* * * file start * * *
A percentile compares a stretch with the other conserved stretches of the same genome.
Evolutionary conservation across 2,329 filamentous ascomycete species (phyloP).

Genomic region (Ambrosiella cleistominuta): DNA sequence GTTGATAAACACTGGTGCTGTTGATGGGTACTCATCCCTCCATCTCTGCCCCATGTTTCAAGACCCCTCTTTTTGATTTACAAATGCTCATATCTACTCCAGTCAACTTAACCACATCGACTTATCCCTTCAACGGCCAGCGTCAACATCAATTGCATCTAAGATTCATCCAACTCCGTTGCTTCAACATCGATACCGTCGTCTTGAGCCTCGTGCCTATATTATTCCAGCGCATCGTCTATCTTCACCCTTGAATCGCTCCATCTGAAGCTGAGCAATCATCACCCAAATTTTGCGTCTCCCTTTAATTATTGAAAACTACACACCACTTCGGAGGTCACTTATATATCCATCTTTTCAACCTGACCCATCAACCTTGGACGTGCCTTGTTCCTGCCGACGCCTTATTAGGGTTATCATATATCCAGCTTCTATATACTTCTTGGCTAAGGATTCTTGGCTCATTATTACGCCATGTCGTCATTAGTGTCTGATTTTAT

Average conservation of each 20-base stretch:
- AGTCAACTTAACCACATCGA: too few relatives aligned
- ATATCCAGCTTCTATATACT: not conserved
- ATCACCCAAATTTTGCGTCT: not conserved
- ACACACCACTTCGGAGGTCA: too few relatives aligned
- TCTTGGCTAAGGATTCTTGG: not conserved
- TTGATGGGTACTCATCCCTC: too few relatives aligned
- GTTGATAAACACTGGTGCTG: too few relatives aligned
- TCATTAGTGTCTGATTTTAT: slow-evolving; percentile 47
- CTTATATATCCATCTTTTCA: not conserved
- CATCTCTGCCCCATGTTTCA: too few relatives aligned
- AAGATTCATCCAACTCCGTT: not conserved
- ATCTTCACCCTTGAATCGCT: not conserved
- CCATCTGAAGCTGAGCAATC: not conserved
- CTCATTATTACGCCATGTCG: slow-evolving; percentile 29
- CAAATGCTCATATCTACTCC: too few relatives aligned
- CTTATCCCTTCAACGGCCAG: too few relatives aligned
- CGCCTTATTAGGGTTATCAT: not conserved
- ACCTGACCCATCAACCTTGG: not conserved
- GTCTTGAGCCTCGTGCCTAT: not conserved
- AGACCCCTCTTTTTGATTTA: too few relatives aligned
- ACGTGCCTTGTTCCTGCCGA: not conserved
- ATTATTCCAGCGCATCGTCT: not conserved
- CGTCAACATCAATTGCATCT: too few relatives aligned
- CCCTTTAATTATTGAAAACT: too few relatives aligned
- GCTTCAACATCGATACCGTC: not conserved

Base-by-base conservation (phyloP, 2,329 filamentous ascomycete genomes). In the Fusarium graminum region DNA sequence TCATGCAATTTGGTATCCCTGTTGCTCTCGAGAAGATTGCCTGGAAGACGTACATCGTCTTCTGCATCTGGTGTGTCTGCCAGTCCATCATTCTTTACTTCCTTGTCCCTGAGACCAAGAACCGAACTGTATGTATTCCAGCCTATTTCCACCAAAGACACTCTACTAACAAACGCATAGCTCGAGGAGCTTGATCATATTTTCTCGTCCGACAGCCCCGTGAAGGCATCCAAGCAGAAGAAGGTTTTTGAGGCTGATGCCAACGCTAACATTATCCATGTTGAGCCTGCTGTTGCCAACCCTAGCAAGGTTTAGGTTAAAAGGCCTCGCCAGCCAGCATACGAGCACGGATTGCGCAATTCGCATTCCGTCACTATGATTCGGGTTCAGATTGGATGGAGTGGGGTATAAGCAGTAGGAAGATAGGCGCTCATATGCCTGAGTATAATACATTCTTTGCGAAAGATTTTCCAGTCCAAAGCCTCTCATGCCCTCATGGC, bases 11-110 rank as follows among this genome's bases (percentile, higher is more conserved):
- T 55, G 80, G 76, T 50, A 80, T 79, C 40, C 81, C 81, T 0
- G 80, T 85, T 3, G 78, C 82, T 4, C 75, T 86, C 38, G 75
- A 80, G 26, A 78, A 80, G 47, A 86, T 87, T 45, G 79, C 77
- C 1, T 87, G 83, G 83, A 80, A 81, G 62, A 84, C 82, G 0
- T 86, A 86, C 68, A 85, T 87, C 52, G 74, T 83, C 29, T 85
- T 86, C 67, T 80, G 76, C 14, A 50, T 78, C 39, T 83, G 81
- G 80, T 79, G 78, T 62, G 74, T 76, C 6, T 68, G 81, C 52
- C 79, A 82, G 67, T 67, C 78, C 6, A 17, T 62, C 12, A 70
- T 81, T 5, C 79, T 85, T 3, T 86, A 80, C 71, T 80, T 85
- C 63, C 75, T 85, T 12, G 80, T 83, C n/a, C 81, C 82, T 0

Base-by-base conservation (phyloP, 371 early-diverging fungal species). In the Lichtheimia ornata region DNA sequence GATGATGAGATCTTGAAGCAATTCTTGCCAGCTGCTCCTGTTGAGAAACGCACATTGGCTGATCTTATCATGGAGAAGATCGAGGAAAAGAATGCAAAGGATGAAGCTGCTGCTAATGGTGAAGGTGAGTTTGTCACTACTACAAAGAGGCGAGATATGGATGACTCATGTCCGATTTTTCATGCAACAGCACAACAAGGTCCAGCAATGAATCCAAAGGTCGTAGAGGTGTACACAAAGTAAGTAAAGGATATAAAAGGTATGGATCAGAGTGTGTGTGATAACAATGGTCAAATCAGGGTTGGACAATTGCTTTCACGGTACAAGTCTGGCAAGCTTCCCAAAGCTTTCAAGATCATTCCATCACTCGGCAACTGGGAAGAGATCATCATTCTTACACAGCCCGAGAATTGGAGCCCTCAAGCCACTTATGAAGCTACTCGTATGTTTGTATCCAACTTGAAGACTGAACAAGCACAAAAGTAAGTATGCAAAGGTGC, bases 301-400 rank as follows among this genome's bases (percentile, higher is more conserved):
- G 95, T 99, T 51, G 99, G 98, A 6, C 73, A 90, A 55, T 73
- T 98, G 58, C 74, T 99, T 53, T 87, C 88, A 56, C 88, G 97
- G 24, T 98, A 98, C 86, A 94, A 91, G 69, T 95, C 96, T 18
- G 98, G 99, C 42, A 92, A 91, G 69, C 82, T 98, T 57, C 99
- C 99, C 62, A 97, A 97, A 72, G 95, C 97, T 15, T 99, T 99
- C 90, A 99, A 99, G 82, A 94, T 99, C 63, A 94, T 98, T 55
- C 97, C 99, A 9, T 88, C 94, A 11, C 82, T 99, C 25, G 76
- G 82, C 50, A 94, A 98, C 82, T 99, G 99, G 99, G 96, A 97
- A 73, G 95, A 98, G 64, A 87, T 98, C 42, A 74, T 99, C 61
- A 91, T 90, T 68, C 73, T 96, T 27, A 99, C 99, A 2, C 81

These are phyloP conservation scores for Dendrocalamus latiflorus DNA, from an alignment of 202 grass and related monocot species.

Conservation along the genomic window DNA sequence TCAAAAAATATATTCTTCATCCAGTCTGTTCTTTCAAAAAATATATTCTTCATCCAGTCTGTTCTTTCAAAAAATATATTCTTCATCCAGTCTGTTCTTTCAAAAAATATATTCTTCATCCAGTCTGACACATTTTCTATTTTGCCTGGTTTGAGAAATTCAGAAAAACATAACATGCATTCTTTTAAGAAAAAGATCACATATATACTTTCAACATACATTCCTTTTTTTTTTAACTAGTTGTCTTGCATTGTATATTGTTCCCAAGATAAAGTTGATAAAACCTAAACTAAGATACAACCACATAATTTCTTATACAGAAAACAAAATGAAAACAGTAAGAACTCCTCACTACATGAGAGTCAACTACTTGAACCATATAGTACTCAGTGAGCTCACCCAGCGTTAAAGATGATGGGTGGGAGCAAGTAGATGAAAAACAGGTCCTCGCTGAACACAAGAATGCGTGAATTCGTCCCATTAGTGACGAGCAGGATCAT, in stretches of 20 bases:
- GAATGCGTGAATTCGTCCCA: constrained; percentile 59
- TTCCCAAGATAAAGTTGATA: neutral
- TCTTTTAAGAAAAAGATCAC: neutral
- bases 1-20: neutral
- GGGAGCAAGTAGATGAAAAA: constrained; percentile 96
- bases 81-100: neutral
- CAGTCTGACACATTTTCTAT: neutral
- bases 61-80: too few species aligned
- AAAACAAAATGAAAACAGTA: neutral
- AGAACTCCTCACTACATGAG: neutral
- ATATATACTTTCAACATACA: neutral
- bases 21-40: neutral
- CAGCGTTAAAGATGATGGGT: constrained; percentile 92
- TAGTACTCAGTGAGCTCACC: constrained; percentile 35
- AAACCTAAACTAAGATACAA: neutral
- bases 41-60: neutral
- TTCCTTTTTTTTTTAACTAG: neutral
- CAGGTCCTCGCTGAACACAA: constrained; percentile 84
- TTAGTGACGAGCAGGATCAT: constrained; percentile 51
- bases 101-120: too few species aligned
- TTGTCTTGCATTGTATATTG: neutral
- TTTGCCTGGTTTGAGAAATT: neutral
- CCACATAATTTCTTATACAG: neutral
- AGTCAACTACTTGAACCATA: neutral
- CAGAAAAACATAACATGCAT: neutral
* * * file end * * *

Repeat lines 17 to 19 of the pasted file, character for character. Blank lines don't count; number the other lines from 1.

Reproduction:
- CCATCTGAAGCTGAGCAATC: not conserved
- CTCATTATTACGCCATGTCG: slow-evolving; percentile 29
- CAAATGCTCATATCTACTCC: too few relatives aligned